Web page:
Of course, it may have been the wrong channel altogether. A good strategy that’s aligned with your growth goals will help you make that determination.
Beware the New and Shiny—and Keep Your Eye on the KPI
Who among us is not seduced by the new and shiny? It’s exciting to implement something with great promise for your business. But friends, there are no silver bullets, free lunches, or magic wands.
There’s a real emotional component—a legit sense of urgency—in turning to new tech, a new hire, an incremental investment in marketing magic.
Here are a few warnings about the new and shiny:
- No tech, new hire, or alternative channel works in a vacuum. I’ve seen companies onboard new marketing automation without realizing that it will require a consultant to implement it correctly, staff training to keep the machine running, and surprise costs to get everything up and running.
- Hiring new staff or an outside consultant does not mean they’ll have all the answers. At best, they’ll ask all the right questions. That’s the hard, cold truth. Here’s a comment from one of my clients about this:
“We engaged with an [outsourced company] tasked with setting appointments and generating leads. And, The first thing they said was, who's your ideal customer? What's your what's your messaging? Who are you targeting? What we learned from that was, they're looking to us to know these things. And we didn’t. We thought, all we have to do is buy a couple of tools and throw some emails together. And this is just gonna fly by itself. And it doesn't, it really requires a different level of thought, a different perspective that none of us had really thought about.”
- Even if you’ve invested in a business coach, EOS, or a marketing consultant, be sure they have the depth of in-market experience to guide a strategy based on your priorities. Not all your priorities; only those which map to the near term growth you need. This will help you make wise—not wasteful—investment decisions in something new to turbo-charge your business.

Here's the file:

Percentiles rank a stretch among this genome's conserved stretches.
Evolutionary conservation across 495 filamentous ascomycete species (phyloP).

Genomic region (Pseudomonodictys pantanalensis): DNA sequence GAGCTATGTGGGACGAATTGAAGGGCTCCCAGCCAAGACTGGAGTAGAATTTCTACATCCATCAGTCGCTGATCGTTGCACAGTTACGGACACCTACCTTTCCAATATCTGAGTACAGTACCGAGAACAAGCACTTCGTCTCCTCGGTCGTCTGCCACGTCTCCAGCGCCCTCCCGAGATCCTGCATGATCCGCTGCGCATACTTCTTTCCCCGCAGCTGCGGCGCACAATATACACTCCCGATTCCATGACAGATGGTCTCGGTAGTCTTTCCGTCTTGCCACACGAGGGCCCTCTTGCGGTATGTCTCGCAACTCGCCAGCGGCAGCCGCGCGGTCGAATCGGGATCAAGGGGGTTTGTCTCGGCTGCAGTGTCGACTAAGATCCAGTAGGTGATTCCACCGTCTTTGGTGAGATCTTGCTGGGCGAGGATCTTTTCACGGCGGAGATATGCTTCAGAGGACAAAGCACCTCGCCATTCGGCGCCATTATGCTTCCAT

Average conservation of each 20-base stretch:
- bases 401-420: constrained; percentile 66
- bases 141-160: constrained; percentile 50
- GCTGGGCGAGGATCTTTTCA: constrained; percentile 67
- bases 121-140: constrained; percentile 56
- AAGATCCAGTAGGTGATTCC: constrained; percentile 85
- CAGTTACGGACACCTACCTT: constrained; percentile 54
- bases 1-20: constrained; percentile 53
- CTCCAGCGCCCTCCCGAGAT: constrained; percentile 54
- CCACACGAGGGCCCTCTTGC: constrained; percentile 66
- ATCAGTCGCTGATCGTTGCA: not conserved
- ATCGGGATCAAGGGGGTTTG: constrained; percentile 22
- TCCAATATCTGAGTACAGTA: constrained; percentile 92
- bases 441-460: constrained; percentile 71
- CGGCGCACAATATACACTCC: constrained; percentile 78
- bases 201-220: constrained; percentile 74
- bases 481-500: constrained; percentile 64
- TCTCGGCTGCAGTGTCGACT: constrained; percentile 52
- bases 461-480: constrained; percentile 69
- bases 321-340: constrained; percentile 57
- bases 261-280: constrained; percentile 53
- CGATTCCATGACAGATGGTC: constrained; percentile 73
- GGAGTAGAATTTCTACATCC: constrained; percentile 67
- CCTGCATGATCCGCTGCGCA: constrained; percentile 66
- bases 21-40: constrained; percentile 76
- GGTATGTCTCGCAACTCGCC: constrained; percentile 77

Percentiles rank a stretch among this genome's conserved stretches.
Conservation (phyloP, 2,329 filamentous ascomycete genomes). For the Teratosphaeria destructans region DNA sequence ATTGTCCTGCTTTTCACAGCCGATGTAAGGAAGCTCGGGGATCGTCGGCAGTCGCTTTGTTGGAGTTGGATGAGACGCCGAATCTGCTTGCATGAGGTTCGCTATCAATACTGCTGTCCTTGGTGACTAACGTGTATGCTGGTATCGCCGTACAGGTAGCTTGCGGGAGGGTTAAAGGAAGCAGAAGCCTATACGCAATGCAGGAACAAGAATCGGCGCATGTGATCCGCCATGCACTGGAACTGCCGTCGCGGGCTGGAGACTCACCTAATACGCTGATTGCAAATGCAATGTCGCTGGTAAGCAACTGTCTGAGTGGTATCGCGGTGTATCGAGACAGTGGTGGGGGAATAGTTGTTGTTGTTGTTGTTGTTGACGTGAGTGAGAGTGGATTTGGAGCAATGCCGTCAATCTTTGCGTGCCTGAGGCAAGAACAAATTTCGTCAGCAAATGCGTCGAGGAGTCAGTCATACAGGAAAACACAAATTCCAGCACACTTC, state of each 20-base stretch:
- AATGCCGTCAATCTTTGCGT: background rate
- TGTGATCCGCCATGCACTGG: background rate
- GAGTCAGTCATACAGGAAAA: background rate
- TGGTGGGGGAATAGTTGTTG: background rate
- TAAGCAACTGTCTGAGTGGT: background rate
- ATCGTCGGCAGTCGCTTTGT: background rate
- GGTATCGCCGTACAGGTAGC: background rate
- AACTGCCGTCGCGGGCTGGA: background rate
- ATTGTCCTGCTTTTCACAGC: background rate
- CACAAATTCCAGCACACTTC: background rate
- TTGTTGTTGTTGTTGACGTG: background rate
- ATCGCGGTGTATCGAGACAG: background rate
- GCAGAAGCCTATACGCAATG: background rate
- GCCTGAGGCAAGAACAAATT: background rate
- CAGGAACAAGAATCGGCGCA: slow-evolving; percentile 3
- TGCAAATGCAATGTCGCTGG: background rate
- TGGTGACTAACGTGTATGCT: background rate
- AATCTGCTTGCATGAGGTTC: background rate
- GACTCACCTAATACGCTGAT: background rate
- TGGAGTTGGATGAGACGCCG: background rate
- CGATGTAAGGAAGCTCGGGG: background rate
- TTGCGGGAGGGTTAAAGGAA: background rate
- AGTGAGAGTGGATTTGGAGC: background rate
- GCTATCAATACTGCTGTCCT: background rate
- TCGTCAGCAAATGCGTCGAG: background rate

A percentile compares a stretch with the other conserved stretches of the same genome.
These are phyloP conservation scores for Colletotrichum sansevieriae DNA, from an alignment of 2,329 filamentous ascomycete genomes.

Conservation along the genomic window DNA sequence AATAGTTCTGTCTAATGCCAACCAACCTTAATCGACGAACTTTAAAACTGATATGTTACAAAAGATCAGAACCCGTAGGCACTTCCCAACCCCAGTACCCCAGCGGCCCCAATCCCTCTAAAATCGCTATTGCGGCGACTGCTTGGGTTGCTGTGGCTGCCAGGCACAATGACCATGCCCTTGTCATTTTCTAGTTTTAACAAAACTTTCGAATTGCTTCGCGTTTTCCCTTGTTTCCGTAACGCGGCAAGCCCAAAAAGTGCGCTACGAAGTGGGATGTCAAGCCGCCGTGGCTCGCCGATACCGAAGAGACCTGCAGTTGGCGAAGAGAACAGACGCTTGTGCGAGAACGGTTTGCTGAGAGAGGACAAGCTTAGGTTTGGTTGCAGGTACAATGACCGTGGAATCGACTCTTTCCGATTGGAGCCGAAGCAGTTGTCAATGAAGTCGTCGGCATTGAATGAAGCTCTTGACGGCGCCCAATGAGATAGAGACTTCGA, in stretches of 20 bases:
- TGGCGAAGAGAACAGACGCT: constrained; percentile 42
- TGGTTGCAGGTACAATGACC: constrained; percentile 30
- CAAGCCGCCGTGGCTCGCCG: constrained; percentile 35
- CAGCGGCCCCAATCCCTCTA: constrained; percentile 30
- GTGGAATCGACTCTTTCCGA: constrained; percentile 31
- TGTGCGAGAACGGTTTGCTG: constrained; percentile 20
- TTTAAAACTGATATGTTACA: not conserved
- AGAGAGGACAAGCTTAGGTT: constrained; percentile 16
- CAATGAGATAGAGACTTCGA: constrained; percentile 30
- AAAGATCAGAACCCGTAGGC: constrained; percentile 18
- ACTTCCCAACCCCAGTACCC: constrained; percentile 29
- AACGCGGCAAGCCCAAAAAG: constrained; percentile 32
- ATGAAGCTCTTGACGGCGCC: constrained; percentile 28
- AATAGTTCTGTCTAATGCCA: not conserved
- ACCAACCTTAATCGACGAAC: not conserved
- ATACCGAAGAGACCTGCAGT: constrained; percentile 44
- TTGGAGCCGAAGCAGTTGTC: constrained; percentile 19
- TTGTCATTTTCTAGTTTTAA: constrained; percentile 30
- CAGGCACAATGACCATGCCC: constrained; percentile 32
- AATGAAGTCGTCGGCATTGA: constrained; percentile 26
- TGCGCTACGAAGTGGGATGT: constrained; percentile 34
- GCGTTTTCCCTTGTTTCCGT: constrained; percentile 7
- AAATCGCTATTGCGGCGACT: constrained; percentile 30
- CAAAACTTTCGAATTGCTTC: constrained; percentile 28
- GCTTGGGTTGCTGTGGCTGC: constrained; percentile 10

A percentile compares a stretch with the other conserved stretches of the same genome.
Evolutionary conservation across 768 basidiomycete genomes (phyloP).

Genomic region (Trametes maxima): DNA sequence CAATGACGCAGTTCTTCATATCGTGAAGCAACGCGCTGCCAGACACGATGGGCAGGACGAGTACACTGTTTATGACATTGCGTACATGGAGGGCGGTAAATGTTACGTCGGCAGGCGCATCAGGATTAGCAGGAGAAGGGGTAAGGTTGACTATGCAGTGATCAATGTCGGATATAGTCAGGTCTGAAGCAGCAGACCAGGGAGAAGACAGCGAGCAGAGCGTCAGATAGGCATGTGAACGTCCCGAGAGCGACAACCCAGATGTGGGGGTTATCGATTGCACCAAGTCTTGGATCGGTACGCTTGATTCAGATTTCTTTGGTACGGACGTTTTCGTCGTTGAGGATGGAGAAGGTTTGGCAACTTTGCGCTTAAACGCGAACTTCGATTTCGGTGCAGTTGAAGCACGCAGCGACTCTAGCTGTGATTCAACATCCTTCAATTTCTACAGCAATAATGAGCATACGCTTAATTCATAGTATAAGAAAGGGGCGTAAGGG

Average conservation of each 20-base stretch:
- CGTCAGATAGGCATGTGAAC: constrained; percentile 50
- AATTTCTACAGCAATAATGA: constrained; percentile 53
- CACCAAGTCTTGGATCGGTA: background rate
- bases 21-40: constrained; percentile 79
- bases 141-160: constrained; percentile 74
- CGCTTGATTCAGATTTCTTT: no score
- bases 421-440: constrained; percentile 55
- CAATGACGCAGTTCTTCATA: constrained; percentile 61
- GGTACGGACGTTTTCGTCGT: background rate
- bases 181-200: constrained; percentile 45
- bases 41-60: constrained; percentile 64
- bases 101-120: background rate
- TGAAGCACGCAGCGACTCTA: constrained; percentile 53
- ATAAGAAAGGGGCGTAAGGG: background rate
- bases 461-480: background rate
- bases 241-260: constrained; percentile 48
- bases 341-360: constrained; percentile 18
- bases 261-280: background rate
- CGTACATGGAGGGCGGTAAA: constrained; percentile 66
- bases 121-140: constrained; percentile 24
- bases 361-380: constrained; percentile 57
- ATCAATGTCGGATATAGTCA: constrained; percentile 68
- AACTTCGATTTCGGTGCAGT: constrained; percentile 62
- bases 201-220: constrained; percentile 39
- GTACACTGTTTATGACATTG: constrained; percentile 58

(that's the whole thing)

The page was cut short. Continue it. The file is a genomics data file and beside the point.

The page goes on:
Contemplate Before You Cut
We’re all starting to examine more closely the impact a recession might have on our bottom line. It can be tempting to make massive marketing cuts to free up the budget. Before you do that, consider how you might be able to prioritize your investment and efforts.
There are things you can do in advance to inventory marketing fuel before you cut:
There are no silver bullets, free lunches, or magic wands.
- Make sure your website is optimized for search engines. Since your site is part of your “owned media,” it needs to be fully operational so that, even with cuts, it can be found by Google and Co.
- Make sure your page titles and meta descriptions on the back end hold core keywords your audience is searching for.
- Add a piece of new content every week (a blog, an article, an interview, a case study). Don’t worry about repeating yourself. Repetition is the most underutilized marketing tactic—but don’t cut and paste. Adjust and revise against a single message.
- Create an inventory of content that can be repurposed across multiple channels… on your blog, on your LinkedIn page, as an email newsletter, in outbound prospecting. It’s remarkable how far a good piece of content can go. Create long form pieces now that can be chopped up and redeployed across your marketing mix.
If you’d like some more guidance on spending during an economic downturn, here are some resources:
See our entire YouTube channel, Marketing Air-Cover, here for additional guidance on marketing strategy for small business.
You can find more about the Marketing Strategy Lab for small businesses here.
Learn more about hiring a fractional CMO here.